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HELP! Kegging Disasters!

So I’ve had a hell of a time with my first kegging experiment, but I finally got it kegged up today. So far, I am seriously regretting the whole kegerator purchase, but whatever.

I put the beer in about two hours ago and set the PSI to 30. However, I just checked and the PSI reads 0: there is no CO2 coming out of the tank!! I should add that the tank was brand new, fully tested, and had, at one time, CO2 coming out of it.

Can anyone tell me what happened? How could I possibly have gone through an entire tank of CO2 in an hour? There was no leakage that I could hear or detect.

I am also wondering what to do with the beer that I kegged. It just had a shit load of CO2 pumped into it - except when I tried to purge the keg no CO2 was released. (Clearly something went wrong)

I really like this beer and I don’t want to lose it. Though I need to figure out how to solve my kegging problem, right now my biggest concern is saving my precious beer! I am thinking I will bottle it, but I am afraid to do so after I just put so much CO2 into the tank. Will that be a problem? Will that effect carbonation? Cause bottles to explode? Or is something so wrong that there isn’t any CO2 in the beer anyhow?

Guide me, please!

Your beer will be fine. It can stay in the keg while you figure out where your co2 is going… You have a leak somewhere. Check all your connections with star san or where possible you can submerge the connection in water. Check your supply as well as the keg. I have had a couple shut off valves leak.

Your regulator is reading 0 psi?

yes. The PSI is O. I’ve turned it all the way up and nothing happens. It is clearly empty.

take a deep breath. in through the nose, hold a few seconds, out through the mouth. I had the same problem before. as roffen stated, you have a leak. your beer will be fine in the keg. you just purged any and all O2 out. get your tank exchanged as soon as possible. then do as roffen stated, spray down any connection and threads at every angle (including your keg!) with starsan. it sucks about the lost CO2, but at least you didn’t lose the whole keg (as I’ve read happened to others). I hope you get it sorted soon. in the mean time, try to RDWHAHB. :cheers:

My suggestion is to go get it filled, turn it on, and start checking your hoses and connections. Are you certain your keg holds pressure? Make sure there are o rings installed at each post and make sure the pressure relief valve is screwed in tight. A spray bottle of star San can aid in finding leaks.

Is there a seal between your regulator and tank? There should be either a disposable plastic washer or permanent o ring installed.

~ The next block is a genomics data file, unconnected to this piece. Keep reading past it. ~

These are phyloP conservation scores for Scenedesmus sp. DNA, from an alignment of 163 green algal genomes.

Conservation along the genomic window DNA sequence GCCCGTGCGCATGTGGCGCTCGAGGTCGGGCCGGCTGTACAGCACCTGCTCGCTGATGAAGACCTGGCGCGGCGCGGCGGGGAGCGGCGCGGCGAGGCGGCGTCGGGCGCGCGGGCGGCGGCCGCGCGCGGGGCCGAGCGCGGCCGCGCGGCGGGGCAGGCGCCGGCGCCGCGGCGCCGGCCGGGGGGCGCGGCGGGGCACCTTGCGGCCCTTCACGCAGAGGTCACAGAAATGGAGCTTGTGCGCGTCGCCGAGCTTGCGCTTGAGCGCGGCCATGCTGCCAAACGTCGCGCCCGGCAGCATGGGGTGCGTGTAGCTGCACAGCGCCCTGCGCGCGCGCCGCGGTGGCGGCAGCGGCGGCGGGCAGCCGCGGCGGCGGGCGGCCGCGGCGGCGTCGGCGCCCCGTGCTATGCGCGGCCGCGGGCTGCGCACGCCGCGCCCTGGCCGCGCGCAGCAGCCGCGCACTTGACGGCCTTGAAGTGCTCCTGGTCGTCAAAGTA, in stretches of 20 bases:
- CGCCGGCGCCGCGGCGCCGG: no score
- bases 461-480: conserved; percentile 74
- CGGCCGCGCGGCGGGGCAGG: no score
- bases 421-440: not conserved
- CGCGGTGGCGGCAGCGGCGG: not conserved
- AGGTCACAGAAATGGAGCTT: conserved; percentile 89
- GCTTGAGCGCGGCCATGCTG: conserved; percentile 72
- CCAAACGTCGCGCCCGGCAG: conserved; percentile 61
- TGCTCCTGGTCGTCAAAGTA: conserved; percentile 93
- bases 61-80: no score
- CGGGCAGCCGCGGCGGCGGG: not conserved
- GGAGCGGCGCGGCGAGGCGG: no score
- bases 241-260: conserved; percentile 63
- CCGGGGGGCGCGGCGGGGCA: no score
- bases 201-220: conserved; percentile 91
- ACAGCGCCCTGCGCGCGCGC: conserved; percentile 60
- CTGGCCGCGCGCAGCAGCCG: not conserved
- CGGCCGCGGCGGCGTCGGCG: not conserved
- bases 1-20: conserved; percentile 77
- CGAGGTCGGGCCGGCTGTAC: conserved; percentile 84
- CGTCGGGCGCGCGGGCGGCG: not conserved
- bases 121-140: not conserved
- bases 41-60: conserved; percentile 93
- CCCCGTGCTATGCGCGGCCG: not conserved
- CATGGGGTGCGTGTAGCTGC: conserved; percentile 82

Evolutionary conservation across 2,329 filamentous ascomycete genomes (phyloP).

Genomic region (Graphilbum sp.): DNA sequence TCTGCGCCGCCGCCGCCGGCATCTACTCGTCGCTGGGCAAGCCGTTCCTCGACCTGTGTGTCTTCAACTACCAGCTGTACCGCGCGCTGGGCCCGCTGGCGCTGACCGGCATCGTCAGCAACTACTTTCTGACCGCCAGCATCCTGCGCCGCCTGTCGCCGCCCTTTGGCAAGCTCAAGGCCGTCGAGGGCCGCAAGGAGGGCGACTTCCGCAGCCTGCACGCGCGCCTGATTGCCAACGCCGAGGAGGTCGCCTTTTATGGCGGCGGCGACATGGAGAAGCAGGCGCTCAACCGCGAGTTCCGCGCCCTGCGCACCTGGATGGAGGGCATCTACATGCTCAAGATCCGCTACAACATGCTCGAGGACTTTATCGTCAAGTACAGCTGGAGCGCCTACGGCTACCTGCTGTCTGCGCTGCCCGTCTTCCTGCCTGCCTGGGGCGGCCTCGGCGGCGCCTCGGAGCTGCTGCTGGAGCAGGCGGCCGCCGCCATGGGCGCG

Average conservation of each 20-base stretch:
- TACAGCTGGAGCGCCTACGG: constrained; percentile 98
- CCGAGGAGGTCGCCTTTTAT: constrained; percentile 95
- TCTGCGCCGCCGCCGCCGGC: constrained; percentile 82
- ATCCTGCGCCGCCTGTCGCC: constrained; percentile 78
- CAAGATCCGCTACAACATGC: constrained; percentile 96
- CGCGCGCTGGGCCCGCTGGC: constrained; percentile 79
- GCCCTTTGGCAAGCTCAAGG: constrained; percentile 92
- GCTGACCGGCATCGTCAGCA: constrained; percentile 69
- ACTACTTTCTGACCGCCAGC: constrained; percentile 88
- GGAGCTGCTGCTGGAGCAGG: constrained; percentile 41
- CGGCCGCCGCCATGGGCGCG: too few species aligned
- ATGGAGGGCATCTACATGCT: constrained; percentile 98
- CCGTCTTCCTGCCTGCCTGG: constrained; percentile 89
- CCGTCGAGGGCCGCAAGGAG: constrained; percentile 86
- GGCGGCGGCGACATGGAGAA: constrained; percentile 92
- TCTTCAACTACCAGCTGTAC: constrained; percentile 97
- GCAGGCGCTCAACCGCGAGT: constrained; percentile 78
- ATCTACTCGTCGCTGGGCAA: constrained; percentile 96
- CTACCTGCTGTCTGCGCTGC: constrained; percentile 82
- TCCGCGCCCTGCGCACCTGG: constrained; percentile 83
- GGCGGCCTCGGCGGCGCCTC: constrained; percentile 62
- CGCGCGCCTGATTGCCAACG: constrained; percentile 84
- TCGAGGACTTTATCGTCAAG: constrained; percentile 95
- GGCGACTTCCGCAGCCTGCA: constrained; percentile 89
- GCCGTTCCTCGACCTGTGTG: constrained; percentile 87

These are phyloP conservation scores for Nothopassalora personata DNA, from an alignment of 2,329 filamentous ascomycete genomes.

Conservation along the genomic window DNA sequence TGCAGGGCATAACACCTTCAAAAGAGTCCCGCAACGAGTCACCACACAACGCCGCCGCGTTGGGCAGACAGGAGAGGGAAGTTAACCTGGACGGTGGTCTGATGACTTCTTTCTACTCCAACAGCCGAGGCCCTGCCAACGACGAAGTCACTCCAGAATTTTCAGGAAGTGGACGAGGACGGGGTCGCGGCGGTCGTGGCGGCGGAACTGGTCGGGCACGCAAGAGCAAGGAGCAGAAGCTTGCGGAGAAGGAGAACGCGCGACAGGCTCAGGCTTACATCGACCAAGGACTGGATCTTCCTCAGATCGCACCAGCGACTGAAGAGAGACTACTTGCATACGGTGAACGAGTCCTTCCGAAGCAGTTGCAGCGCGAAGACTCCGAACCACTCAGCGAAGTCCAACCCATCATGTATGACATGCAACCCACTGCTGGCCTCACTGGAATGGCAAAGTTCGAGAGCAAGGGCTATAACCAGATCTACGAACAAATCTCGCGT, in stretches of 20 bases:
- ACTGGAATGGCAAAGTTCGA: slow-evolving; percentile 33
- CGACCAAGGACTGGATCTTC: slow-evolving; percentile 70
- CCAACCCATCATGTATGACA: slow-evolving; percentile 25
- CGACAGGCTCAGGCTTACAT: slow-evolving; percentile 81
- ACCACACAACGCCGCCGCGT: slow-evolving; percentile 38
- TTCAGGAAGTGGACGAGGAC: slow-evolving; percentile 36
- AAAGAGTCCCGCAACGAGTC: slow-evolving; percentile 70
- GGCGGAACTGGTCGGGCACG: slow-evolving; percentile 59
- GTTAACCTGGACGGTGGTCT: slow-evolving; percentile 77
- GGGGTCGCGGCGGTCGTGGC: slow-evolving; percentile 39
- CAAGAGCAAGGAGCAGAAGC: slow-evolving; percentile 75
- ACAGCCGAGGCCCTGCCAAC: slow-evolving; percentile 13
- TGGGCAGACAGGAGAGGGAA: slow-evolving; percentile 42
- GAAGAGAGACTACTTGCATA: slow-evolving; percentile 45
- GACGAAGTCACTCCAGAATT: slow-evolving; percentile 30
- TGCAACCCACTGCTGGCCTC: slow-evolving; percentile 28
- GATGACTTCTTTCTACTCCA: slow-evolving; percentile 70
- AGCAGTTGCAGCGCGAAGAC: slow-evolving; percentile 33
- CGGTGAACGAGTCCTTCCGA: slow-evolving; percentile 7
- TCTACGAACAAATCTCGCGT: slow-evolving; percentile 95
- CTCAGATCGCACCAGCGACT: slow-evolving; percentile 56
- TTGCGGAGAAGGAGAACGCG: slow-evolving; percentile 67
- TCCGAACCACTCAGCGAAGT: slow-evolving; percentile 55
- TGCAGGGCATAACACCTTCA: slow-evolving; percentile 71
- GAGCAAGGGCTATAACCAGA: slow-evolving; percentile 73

Where do you live? Maybe someone can come over and help you sort this out.

The beer sitting in the keg is the same as if it was sitting in a carboy. So as mentioned, breath deeply.

I’m in Boston. I have decided that I’m postponing further kegging adventures until I get an experienced friend to help me sort it out! In the meantime, I don’t trust my keg either, and I don’t want to run any risk of oxidation, so I’m going to bottle this sucker up and then try sorting through this with a keg of water.

And a helper!

[quote=“roffenburger”]\Are you certain your keg holds pressure? Make sure there are o rings installed at each post and make sure the pressure relief valve is screwed in tight. A spray bottle of star San can aid in finding leaks.

Is there a seal between your regulator and tank? There should be either a disposable plastic washer or permanent o ring installed.[/quote]

Nope, I’m not sure about the keg. I bought it from Midwestern Supplies, and I was leary about it when I turned it upsidedown and liquid came out. I emailed them before I started this whole thing, and they insisted that it would hold pressure once CO2 was put in it. I’ve maintained doubts, though.

Yes, there is a seal between the regulator and tank.

When you first filled the keg, did you hit it with 30 psi to force the seals to seal? Especially the main one? 10-12 psi is generally not enough to set the seals.

Everyone goes through this at some point. This will force you to understand all the connections and a procedure to follow each time.

Yes, it hit 30. In fact, it even hit 40 before I scaled it back. I watched it for a while before putting it in the kegerator. At that point, I could hear air flowing and the gauges were all correct.

You have a leak if you’re hearing gas flow while you’re watching it. You will hear it as it’s being forced into the keg, but will stop unless you have a leak.

With a small leak you shouldn’t hear any gas flow.

At this point, I don’t doubt I have a leak. But I really didn’t hear air escaping; I only heard the sound of it being forced into the keg itself.

There are 6-8 possible leak locations. Spray bottle of star San will help you find it.

Just to be clear, you’re not going to be able to push a ton of CO2 into a full keg in a short space of time, outside of the crank-n-shake method. There’s just not that much headspace. You should quickly hear the “hissing” subside, as the headspace fills and equilibrates.

If you want to check for a leak in the keg, either submerge it in water (as others have suggested), or turn off all gas flow from the tank and take the keg to a silent room. If gas is escaping, you should be able to hear it. You can also use starsan/leak testing fluid, but I’ve been much more successful (in my experience) with simply listening.

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